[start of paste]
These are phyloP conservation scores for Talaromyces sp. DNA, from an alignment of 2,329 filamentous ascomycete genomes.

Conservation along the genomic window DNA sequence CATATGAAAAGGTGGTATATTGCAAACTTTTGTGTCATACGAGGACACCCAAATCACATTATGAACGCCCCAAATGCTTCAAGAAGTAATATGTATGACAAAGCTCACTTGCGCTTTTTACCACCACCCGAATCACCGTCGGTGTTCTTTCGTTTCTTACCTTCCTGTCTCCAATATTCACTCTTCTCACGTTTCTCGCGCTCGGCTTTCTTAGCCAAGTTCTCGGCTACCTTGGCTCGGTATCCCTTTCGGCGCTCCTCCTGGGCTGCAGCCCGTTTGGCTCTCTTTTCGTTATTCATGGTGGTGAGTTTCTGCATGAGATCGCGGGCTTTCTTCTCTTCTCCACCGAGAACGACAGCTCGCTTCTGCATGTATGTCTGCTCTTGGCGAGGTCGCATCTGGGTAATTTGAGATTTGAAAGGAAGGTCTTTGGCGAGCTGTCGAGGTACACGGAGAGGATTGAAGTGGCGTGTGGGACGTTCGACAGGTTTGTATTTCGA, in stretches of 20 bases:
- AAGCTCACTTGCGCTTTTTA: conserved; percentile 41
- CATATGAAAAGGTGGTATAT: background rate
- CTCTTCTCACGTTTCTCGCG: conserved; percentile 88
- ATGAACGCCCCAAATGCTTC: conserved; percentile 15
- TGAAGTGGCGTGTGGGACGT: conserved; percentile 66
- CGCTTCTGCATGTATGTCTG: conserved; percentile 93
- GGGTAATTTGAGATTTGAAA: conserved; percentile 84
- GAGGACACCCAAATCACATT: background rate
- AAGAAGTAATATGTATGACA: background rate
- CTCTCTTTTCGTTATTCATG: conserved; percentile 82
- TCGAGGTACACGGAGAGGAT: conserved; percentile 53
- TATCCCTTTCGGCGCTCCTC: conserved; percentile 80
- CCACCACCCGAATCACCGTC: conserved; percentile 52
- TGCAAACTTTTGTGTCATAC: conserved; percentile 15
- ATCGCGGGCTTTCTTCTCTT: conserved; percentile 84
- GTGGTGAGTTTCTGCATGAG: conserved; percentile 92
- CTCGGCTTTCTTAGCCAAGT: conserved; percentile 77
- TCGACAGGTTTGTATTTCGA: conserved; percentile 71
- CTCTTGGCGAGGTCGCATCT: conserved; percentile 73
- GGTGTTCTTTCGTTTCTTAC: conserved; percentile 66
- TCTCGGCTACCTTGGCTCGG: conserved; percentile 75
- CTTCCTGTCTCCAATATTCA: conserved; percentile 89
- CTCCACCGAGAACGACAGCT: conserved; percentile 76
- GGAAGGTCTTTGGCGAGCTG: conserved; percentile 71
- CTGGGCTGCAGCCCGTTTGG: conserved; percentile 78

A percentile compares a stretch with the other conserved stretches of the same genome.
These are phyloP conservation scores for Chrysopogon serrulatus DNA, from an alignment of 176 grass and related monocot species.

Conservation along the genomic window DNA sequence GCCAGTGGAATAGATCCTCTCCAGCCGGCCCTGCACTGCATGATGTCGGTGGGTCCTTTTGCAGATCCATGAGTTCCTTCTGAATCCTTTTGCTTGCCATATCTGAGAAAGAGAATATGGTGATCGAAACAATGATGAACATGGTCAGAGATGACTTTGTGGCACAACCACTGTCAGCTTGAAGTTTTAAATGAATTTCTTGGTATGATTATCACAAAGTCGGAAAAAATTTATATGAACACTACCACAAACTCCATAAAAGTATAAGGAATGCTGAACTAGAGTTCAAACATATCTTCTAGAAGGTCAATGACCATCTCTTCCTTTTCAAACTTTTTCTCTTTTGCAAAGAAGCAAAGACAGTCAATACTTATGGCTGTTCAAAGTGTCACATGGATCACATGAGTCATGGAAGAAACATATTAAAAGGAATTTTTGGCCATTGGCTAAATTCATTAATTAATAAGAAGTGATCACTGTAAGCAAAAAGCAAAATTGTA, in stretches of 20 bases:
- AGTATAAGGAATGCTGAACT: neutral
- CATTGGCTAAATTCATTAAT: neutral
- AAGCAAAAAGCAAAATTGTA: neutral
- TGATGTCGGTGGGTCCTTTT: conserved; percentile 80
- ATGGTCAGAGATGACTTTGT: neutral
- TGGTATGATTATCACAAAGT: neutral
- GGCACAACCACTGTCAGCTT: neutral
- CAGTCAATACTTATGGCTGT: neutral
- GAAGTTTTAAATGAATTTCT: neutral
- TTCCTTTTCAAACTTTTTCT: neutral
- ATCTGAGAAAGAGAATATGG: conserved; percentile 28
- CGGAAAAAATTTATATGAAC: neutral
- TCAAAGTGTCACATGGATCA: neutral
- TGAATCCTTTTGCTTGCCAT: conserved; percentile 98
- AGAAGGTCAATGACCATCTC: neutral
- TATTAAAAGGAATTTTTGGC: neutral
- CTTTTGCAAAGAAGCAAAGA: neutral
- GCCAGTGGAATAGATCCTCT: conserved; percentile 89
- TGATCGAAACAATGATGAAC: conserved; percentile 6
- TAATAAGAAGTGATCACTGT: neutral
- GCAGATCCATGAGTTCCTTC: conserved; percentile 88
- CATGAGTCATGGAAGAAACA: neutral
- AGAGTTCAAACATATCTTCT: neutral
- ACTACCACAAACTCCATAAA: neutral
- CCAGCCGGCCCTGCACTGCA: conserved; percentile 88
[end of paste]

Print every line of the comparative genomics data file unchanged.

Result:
These are phyloP conservation scores for Talaromyces sp. DNA, from an alignment of 2,329 filamentous ascomycete genomes.

Conservation along the genomic window DNA sequence CATATGAAAAGGTGGTATATTGCAAACTTTTGTGTCATACGAGGACACCCAAATCACATTATGAACGCCCCAAATGCTTCAAGAAGTAATATGTATGACAAAGCTCACTTGCGCTTTTTACCACCACCCGAATCACCGTCGGTGTTCTTTCGTTTCTTACCTTCCTGTCTCCAATATTCACTCTTCTCACGTTTCTCGCGCTCGGCTTTCTTAGCCAAGTTCTCGGCTACCTTGGCTCGGTATCCCTTTCGGCGCTCCTCCTGGGCTGCAGCCCGTTTGGCTCTCTTTTCGTTATTCATGGTGGTGAGTTTCTGCATGAGATCGCGGGCTTTCTTCTCTTCTCCACCGAGAACGACAGCTCGCTTCTGCATGTATGTCTGCTCTTGGCGAGGTCGCATCTGGGTAATTTGAGATTTGAAAGGAAGGTCTTTGGCGAGCTGTCGAGGTACACGGAGAGGATTGAAGTGGCGTGTGGGACGTTCGACAGGTTTGTATTTCGA, in stretches of 20 bases:
- AAGCTCACTTGCGCTTTTTA: conserved; percentile 41
- CATATGAAAAGGTGGTATAT: background rate
- CTCTTCTCACGTTTCTCGCG: conserved; percentile 88
- ATGAACGCCCCAAATGCTTC: conserved; percentile 15
- TGAAGTGGCGTGTGGGACGT: conserved; percentile 66
- CGCTTCTGCATGTATGTCTG: conserved; percentile 93
- GGGTAATTTGAGATTTGAAA: conserved; percentile 84
- GAGGACACCCAAATCACATT: background rate
- AAGAAGTAATATGTATGACA: background rate
- CTCTCTTTTCGTTATTCATG: conserved; percentile 82
- TCGAGGTACACGGAGAGGAT: conserved; percentile 53
- TATCCCTTTCGGCGCTCCTC: conserved; percentile 80
- CCACCACCCGAATCACCGTC: conserved; percentile 52
- TGCAAACTTTTGTGTCATAC: conserved; percentile 15
- ATCGCGGGCTTTCTTCTCTT: conserved; percentile 84
- GTGGTGAGTTTCTGCATGAG: conserved; percentile 92
- CTCGGCTTTCTTAGCCAAGT: conserved; percentile 77
- TCGACAGGTTTGTATTTCGA: conserved; percentile 71
- CTCTTGGCGAGGTCGCATCT: conserved; percentile 73
- GGTGTTCTTTCGTTTCTTAC: conserved; percentile 66
- TCTCGGCTACCTTGGCTCGG: conserved; percentile 75
- CTTCCTGTCTCCAATATTCA: conserved; percentile 89
- CTCCACCGAGAACGACAGCT: conserved; percentile 76
- GGAAGGTCTTTGGCGAGCTG: conserved; percentile 71
- CTGGGCTGCAGCCCGTTTGG: conserved; percentile 78

A percentile compares a stretch with the other conserved stretches of the same genome.
These are phyloP conservation scores for Chrysopogon serrulatus DNA, from an alignment of 176 grass and related monocot species.

Conservation along the genomic window DNA sequence GCCAGTGGAATAGATCCTCTCCAGCCGGCCCTGCACTGCATGATGTCGGTGGGTCCTTTTGCAGATCCATGAGTTCCTTCTGAATCCTTTTGCTTGCCATATCTGAGAAAGAGAATATGGTGATCGAAACAATGATGAACATGGTCAGAGATGACTTTGTGGCACAACCACTGTCAGCTTGAAGTTTTAAATGAATTTCTTGGTATGATTATCACAAAGTCGGAAAAAATTTATATGAACACTACCACAAACTCCATAAAAGTATAAGGAATGCTGAACTAGAGTTCAAACATATCTTCTAGAAGGTCAATGACCATCTCTTCCTTTTCAAACTTTTTCTCTTTTGCAAAGAAGCAAAGACAGTCAATACTTATGGCTGTTCAAAGTGTCACATGGATCACATGAGTCATGGAAGAAACATATTAAAAGGAATTTTTGGCCATTGGCTAAATTCATTAATTAATAAGAAGTGATCACTGTAAGCAAAAAGCAAAATTGTA, in stretches of 20 bases:
- AGTATAAGGAATGCTGAACT: neutral
- CATTGGCTAAATTCATTAAT: neutral
- AAGCAAAAAGCAAAATTGTA: neutral
- TGATGTCGGTGGGTCCTTTT: conserved; percentile 80
- ATGGTCAGAGATGACTTTGT: neutral
- TGGTATGATTATCACAAAGT: neutral
- GGCACAACCACTGTCAGCTT: neutral
- CAGTCAATACTTATGGCTGT: neutral
- GAAGTTTTAAATGAATTTCT: neutral
- TTCCTTTTCAAACTTTTTCT: neutral
- ATCTGAGAAAGAGAATATGG: conserved; percentile 28
- CGGAAAAAATTTATATGAAC: neutral
- TCAAAGTGTCACATGGATCA: neutral
- TGAATCCTTTTGCTTGCCAT: conserved; percentile 98
- AGAAGGTCAATGACCATCTC: neutral
- TATTAAAAGGAATTTTTGGC: neutral
- CTTTTGCAAAGAAGCAAAGA: neutral
- GCCAGTGGAATAGATCCTCT: conserved; percentile 89
- TGATCGAAACAATGATGAAC: conserved; percentile 6
- TAATAAGAAGTGATCACTGT: neutral
- GCAGATCCATGAGTTCCTTC: conserved; percentile 88
- CATGAGTCATGGAAGAAACA: neutral
- AGAGTTCAAACATATCTTCT: neutral
- ACTACCACAAACTCCATAAA: neutral
- CCAGCCGGCCCTGCACTGCA: conserved; percentile 88